Note that if Bernhard was 84 in 1850 then his birth year would be about 1766, not 1755 as reported in most sources.

15. He appeared on the census in 1850 in Rush Twp., Schuylkill, PA. 20 The 1850 census recorded Jacob Isenhuth, laborer, 58; Lydia, 56; Lydia, 20; Jacob, 18; Mary, 16; Benjamin 13; and Margaret, 10. Also in the home is Jacob's father Barnard Eisenhuth, 87; Thomas Heiser, teamster, 25; and Jacob's son, Barnard, laborer, 29; with his wife Catharine, 21; and their daughter Mary Alice, 2. Everyone was born in Pennsylvania.

16. Book: Bernarnd Eisenhuth was granted a lease to mine coal., Dec 1857. 21
Background: After the death of Stephen Girard (1750-1831), the lands he had purchased in Schuylkill county were supervised by a board of trustees for his estate, who determined they could raise capital by leasing them for coal mining, as explained as follows in the book, "Girard Estate Coal lands In Pennsylvania, 1801-1884."

"In December 1857, the committee instructed F. B. Kaercher, who had succeeded Poole as their agent in residence, to negotiate a coal lease. A lease was granted to Bernard Eisenhuth to mine coal on the Israel Cope tract with the coal to be sold to persons residing in Catawissa Valley. It appears that some mining was done with the coal being sold locally, but on such a small scale that it never resulted in a large prosperous operation."

Note: We can speculate that Eisenhuth was selected because he might have had a previous business relationship to timber the Girard properties, since that was Eisenhuth's profession in earlier years in Centre and Schuylkill counties.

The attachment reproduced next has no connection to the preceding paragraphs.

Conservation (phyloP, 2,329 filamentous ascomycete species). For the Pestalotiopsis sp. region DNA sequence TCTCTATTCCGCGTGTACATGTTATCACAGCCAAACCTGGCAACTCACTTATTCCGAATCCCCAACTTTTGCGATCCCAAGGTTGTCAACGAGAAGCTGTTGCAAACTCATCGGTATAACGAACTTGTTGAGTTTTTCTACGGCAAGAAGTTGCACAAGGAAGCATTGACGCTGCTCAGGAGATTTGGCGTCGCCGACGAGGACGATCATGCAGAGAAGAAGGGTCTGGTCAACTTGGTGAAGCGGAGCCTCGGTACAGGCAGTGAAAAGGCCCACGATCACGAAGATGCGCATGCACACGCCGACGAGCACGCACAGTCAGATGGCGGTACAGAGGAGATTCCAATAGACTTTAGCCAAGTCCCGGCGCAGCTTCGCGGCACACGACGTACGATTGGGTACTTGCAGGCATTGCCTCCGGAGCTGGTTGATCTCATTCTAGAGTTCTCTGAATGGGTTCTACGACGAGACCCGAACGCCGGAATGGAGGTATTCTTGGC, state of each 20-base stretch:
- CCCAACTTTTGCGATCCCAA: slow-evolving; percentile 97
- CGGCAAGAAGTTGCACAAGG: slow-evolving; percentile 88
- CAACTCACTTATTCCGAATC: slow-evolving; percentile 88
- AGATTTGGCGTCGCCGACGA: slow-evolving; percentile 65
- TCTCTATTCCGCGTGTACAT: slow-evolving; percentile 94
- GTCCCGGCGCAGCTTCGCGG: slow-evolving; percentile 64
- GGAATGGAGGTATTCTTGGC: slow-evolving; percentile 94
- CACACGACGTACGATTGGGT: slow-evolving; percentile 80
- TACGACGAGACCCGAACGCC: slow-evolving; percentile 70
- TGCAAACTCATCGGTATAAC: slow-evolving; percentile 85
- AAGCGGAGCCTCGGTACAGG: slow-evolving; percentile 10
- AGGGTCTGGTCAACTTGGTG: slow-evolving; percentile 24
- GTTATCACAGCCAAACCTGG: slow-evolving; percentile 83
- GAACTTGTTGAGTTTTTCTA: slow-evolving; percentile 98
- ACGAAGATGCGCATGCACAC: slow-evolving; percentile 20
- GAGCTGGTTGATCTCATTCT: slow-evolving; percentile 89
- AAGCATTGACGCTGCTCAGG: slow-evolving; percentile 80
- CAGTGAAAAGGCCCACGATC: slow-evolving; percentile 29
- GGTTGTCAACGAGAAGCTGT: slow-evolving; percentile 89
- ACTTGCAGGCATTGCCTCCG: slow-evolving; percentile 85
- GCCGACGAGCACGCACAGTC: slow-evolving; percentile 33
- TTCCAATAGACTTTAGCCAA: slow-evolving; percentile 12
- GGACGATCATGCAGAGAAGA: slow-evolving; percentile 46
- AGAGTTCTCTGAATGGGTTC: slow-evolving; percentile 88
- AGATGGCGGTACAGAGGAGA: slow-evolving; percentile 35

17. His obituary was published in the Pottsville Standard on 30 Jun 1866 in Pottsville, Schuylkill, PA. 22
Bernard Eisenhuth
Aged 111 years, 3 months and 12 days.

Death of the "Oldest Inhabitant." - On Friday morning of last week, June 22, 1866, Mr. Bernard Eisenhuth died at New Castle in this county, aged over one hundred and eleven years. He was probably the oldest man in Pennsylvania.

He was born in Lebanon county, Pennsylvania and was Baptized on the 10th day of May, 1755, in the old Lutheran church at Lebanon. His age then was two months.

During the Revolutionary War he was left at home to take care of the family, while his father who Captain of Riflemen under General Anthony Wayne, was in the Army. It is supposed that Captain Eisenhuth was killed, as he never returned.

Mr. Eisenhuth afterwards removed to Berks county, where he married Catherine Saylor. She was born in Philadelphia. They had 10 children, 5 of whom are still living.

The early history of the family is not known correctly, as the house of Mr. Eisenhuth was destroyed by fire in 1806, and the family records etc. were consumed. His wife died in 1848, aged 95 years. Mr. Eisenhuth leaves 5 children, 41 grand children and 116 living descendants; probably as many more have died.

He was sick only five weeks, apparently suffering from nothing but weakness, and retained his consciousness to the last, dying as gently as though falling asleep.

In his younger days he was a powerful man. He was about 6 feet in height, raw boned and heavily built, with light brown hair, light complexion and blue eyes. He was a lumberman and trapper, and at the age of 105 years he worked in the harvest field with apparent ease.